TROC’s “Gift” to Electric Vehicles: $2.29 a gallon equivalent gas tax; TROC’s “Gift” to the Climate Crisis: Driving the Wrong Way Down a One-Way Street

How EV’s fare against gas-powered vehicles under the new TROC Report Recommendations.

The PA Transportation Revenue Options Commission (TROC) Final Report and Strategic Funding Proposal was recently released. It covers a myriad of financing options, given the projected demise of the gasoline tax as an effective means to fund roads and bridges.  I don’t want to cover all of these as they are wide-ranging options and many go beyond my expertise.  I do want to focus on a pair of options that deal specifically and only with Electric Vehicles (EV’s).  One swaps out the current Alternative Fuels Tax for an annual $275 fee.  This is a replay of last year’s misguided SB 845.  For an EV driving the average number of passenger miles a year and getting a fuel economy 100-120 mpg-e (we will use our LEAF as the model, at 104 mpg-E), this translates into an equivalent of a gasoline tax of $2.29 per gallon.  The other institutes a MBUF (Mileage Based User Fee) Pilot only for EV vehicles.  To be clear, all vehicles on the road need to pay to support the upkeep of that road and associated bridges.  However, the proposals with regard to EVs are punitive and unfair. They also discourage ownership of EV’s.  Most agree EV’s are going to be a significant component of our future driving, if we are to address the climate crisis.  The TROC Recommendations send us in the wrong direction.

EV’s in Pennsylvania are currently liable for an Alternative Fuels Tax, which is pegged to the mpg equivalencies of gas powered cars.  The average passenger mileage driven each year is 12,435 (most recent numbers from 2014).  A Toyota Prius gets 52 mpg and would consume an estimated 239 gallons of gasoline per year.  At 58.7 cents per gallon, this yields a revenue of $140 a year.  A Honda Civic gets 32 mpg and would consume an estimated 389 gallons a year. The Civic would yield a revenue of $228 a year.  A Ford F-150 getting 16 mpg would consume 777 gallons and would yield a revenue of $455 a year.  We own a Nissan LEAF that gets 104 mpg-e.  For that average mileage, we would be consuming 120 gallons.  Our alternative fuels tax would be $70, figured at $0.0172 per kWh.  The Civic gets twice the fuel efficiency of the F-150, hence half the gas tax. The LEAF gets twice the fuel efficiency of the Prius, hence half the gas tax equivalent.  The point of these numbers is to say that some vehicles get much better mileage than others and therefore pay much less in fuel taxes than others.  Electric vehicles are the most “fuel-efficient.”  And as a society we have accepted that, so far.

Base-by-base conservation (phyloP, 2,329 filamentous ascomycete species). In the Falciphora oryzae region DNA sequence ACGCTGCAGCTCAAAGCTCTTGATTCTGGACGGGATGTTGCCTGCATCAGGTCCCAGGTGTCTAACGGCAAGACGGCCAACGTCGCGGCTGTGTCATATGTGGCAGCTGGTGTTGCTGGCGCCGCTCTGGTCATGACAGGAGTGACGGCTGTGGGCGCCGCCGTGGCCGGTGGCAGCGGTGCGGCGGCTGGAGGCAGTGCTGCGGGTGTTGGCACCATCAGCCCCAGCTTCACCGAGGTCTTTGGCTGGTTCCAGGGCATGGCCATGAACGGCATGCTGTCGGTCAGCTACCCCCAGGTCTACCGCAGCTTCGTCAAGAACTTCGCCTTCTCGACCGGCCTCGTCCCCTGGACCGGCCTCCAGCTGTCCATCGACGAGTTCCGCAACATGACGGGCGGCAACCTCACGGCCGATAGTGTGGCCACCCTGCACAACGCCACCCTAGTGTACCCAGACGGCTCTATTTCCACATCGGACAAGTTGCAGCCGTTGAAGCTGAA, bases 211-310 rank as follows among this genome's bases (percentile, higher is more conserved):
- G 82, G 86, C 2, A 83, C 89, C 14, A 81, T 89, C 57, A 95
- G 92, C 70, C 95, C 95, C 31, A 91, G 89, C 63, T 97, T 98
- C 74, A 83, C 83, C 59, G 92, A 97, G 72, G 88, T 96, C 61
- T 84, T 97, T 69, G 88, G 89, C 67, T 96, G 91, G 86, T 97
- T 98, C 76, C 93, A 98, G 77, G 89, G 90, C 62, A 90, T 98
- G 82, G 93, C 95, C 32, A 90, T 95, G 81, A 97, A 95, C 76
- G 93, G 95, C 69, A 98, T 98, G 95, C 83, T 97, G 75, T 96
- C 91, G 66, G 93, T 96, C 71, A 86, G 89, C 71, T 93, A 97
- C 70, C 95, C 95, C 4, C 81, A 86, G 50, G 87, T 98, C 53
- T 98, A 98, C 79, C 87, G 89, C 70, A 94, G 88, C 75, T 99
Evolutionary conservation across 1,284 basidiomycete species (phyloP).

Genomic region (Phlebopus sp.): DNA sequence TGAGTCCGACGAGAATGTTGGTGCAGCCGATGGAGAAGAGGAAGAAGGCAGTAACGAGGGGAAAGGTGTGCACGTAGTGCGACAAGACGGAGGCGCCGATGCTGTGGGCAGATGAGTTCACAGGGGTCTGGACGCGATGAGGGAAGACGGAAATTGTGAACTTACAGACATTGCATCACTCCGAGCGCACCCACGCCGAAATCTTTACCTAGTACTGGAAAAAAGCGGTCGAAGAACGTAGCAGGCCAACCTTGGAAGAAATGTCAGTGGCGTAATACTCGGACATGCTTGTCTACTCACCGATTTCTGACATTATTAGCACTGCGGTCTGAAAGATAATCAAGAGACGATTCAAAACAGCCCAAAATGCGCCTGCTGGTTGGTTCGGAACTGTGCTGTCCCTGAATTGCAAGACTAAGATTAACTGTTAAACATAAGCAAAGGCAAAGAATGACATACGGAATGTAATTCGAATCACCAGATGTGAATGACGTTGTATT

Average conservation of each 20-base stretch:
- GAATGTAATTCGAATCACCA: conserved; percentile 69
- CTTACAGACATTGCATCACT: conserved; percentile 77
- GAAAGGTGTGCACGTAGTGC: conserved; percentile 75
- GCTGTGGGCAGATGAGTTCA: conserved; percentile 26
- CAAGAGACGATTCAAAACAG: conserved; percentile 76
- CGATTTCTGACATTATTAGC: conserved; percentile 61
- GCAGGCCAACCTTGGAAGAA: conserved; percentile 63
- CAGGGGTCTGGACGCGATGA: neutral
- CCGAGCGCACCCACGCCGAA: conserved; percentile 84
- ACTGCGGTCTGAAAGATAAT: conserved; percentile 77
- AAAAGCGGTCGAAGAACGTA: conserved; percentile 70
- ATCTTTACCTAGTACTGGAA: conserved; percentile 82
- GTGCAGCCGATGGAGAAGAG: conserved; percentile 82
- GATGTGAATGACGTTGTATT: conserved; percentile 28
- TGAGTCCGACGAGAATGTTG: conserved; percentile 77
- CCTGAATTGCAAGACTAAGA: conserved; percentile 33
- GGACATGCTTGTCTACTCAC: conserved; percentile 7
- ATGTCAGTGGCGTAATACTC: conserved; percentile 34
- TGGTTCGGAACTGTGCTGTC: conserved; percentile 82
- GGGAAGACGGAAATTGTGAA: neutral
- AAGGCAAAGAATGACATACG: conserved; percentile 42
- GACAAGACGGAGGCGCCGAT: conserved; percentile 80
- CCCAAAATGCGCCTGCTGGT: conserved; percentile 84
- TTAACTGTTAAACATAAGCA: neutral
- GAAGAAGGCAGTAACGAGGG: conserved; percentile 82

This is not to say the mechanisms for collecting the Alternative Fuels Tax are logical or efficient.  First, it is not well advertised, either by the dealers or PennDOT at registration.  Secondly, the forms are complicated and require registration of your own charger, if you have one.  And you have to keep good records.  I would put it at the same level of difficulty of filing state income taxes if you have a business.  It could be greatly improved.  I suspect collections are nearly non-existent.

For the proposed $275 in Electric Vehicle Fees, at the average passenger miles per year per vehicle, this would translate to a gas tax equivalent of $2.29 per gallon for the LEAF, not the 58.7 cents per gallon everyone else pays.  Other EV’s would be in this range.

One of the principles of the Commission is to be Fair, and to produce balanced, reasonable, and responsible proposals.   Why should EV’s be singled out, since there is an existing mechanism to collect the equivalent fuel taxes?  The fact the TROC dismisses the existing mechanism is a flaw in the report, and support for the need to improve collection techniques.  The removal of electric vehicles from the platform of equivalent fuels taxes is hardly fair and equitable.  The Prius is a hybrid electric vehicle.  Would it be fair to add a partial tax on these as well, since it’s partially an electric car?  Hybrid owners get superior fuel economy. Shouldn’t they pay higher fees as well?  In fact, shouldn’t every vehicle owner that gets good gas mileage be charged additional fees now, as they are evading the needed revenue to keep our roads and bridges maintained?